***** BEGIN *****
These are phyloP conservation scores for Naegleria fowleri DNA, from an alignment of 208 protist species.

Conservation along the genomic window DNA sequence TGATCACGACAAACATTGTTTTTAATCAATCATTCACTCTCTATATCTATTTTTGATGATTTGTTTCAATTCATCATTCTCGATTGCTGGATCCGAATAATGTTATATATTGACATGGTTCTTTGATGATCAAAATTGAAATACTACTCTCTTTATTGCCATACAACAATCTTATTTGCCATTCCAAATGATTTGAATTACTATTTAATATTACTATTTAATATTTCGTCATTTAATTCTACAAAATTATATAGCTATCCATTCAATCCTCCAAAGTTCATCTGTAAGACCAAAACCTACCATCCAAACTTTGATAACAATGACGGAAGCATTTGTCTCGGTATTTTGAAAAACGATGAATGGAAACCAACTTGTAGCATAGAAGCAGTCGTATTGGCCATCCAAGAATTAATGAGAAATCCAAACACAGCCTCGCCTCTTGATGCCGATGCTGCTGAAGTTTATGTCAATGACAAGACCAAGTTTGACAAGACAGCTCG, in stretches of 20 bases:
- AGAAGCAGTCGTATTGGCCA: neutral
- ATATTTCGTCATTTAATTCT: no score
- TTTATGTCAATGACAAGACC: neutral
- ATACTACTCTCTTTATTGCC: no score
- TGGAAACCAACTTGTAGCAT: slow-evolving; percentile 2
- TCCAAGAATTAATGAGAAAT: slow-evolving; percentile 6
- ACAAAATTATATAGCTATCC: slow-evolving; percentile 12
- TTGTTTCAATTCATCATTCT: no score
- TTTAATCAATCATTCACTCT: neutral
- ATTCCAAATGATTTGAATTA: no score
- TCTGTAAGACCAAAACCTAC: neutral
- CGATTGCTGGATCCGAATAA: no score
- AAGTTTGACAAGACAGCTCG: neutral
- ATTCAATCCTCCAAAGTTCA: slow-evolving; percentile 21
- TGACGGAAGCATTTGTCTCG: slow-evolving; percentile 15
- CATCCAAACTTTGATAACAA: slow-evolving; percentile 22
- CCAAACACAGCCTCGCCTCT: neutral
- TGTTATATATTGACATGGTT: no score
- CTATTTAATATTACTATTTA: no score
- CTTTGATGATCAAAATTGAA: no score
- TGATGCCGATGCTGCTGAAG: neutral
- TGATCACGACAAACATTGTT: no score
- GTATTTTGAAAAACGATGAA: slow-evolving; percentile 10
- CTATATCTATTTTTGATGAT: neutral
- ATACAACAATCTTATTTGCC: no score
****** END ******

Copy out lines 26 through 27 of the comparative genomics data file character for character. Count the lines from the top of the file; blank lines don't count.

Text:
- CTATATCTATTTTTGATGAT: neutral
- ATACAACAATCTTATTTGCC: no score